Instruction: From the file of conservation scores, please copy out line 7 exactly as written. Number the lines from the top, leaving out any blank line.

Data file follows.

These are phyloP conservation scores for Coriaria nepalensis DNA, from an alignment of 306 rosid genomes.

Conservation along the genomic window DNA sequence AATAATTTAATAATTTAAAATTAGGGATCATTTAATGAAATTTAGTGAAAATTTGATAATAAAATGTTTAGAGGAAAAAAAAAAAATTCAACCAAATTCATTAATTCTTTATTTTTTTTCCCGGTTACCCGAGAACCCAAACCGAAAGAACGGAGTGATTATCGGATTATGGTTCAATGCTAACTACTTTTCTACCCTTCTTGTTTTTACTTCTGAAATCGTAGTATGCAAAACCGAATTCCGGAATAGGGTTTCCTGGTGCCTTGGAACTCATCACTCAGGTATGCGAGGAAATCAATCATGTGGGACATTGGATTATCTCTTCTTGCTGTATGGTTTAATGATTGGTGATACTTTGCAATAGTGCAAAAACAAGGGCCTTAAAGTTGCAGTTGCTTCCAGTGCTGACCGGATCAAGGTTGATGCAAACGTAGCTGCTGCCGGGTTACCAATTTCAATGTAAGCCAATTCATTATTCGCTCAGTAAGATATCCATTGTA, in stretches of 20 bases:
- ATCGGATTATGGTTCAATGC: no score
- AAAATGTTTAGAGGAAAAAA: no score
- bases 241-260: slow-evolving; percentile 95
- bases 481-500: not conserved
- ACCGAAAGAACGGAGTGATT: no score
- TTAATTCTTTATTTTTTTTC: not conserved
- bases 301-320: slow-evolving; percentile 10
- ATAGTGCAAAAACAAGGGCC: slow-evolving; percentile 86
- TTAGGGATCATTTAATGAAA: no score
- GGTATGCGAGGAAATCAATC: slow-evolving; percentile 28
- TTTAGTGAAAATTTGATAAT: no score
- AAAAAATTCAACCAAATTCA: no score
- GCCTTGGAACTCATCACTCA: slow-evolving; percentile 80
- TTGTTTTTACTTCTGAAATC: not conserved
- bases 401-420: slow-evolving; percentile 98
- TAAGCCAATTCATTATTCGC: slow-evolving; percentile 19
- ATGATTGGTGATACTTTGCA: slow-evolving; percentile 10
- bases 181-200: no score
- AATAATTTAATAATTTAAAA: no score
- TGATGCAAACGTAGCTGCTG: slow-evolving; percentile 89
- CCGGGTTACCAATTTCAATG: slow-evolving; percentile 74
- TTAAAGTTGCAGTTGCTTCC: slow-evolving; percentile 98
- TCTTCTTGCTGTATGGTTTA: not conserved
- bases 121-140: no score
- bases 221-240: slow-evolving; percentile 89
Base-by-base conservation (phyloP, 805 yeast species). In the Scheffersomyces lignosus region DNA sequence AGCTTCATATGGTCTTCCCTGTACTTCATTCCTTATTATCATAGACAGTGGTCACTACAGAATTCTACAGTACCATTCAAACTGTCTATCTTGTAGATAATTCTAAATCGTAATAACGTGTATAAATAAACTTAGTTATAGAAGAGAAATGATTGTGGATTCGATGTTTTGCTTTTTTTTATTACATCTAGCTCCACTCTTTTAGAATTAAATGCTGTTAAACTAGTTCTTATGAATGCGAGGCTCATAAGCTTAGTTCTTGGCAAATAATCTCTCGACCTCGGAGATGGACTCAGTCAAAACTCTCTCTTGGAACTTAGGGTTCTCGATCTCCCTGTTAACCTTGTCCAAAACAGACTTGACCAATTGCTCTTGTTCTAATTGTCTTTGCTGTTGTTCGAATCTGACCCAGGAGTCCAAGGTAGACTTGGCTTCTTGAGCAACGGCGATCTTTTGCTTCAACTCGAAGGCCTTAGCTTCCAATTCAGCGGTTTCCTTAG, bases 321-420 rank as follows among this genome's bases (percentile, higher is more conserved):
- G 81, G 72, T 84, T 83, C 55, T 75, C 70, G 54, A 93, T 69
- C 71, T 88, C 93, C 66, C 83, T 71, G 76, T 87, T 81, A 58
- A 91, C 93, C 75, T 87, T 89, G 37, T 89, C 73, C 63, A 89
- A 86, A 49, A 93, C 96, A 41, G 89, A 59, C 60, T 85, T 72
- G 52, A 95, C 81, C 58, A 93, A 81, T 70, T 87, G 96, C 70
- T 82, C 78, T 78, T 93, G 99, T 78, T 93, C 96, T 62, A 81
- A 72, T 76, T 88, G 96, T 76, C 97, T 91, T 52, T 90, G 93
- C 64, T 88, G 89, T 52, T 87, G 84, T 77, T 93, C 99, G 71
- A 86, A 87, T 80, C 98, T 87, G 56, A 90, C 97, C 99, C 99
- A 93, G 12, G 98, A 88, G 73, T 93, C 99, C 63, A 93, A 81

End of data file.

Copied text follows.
- ACCGAAAGAACGGAGTGATT: no score